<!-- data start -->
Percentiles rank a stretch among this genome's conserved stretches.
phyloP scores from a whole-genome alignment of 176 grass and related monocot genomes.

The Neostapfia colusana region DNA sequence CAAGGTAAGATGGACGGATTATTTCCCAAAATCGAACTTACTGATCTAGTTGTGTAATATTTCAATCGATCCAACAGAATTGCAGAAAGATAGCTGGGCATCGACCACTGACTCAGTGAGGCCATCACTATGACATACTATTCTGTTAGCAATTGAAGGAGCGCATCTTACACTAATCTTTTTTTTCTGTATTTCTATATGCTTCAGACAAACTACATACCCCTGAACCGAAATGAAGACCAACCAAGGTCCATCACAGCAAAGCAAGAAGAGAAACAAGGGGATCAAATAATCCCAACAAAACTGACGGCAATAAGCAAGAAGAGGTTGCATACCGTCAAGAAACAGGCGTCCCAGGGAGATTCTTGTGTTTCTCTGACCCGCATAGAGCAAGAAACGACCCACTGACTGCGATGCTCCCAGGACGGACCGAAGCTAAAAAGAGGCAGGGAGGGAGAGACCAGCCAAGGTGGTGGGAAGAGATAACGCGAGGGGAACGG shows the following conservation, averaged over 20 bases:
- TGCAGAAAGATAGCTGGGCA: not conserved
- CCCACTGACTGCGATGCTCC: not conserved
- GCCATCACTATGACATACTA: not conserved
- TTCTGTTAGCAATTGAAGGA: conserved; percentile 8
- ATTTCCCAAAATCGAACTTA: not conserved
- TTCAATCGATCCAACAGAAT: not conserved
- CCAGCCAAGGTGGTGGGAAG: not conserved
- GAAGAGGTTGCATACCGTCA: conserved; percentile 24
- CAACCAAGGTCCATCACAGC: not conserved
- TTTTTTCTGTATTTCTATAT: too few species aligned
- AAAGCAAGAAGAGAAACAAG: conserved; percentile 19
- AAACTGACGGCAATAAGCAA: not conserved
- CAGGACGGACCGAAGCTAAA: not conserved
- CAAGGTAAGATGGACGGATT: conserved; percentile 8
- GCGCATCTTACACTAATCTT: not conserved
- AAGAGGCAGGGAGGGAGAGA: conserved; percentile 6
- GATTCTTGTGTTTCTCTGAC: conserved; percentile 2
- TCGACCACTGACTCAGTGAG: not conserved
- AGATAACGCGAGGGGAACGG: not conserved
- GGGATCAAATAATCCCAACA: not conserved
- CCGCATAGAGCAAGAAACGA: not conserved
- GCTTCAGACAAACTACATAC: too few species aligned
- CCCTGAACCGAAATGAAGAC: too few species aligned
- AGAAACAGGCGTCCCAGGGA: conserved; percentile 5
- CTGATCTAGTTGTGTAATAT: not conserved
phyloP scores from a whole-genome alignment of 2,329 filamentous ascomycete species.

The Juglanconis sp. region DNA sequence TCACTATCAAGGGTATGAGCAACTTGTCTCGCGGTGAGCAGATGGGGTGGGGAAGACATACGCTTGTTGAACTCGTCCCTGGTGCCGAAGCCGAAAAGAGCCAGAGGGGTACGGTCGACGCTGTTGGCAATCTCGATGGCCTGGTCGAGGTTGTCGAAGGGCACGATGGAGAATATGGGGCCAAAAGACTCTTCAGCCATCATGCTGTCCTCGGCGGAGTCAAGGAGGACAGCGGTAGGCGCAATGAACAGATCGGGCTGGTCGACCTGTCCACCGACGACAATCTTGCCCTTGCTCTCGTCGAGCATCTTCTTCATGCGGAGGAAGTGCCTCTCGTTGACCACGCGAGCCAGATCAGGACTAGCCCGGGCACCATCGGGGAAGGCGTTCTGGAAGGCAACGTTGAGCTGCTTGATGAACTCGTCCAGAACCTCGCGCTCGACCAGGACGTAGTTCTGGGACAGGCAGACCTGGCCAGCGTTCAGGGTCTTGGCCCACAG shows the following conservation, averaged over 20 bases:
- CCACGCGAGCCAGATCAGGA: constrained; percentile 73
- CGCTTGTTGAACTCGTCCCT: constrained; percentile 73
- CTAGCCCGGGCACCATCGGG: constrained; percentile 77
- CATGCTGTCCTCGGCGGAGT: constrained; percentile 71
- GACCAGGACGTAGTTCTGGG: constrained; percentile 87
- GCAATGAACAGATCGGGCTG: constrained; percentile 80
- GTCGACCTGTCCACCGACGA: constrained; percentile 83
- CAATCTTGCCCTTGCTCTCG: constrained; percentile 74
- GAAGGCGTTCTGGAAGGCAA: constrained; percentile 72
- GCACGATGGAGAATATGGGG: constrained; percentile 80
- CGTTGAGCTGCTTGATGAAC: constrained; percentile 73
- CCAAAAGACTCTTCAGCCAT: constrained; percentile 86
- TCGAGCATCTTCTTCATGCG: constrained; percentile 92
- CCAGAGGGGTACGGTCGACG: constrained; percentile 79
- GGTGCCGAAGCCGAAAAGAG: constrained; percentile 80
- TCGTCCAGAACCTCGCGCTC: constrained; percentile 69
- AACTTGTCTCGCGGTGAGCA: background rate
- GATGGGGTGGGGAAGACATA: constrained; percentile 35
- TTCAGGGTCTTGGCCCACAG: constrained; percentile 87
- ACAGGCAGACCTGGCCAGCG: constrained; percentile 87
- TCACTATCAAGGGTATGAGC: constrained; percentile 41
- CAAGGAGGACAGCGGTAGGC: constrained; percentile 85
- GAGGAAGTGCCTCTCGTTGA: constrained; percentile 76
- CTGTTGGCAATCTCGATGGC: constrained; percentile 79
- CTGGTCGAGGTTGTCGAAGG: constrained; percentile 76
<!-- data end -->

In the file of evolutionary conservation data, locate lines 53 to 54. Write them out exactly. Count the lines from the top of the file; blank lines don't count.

- GAGGAAGTGCCTCTCGTTGA: constrained; percentile 76
- CTGTTGGCAATCTCGATGGC: constrained; percentile 79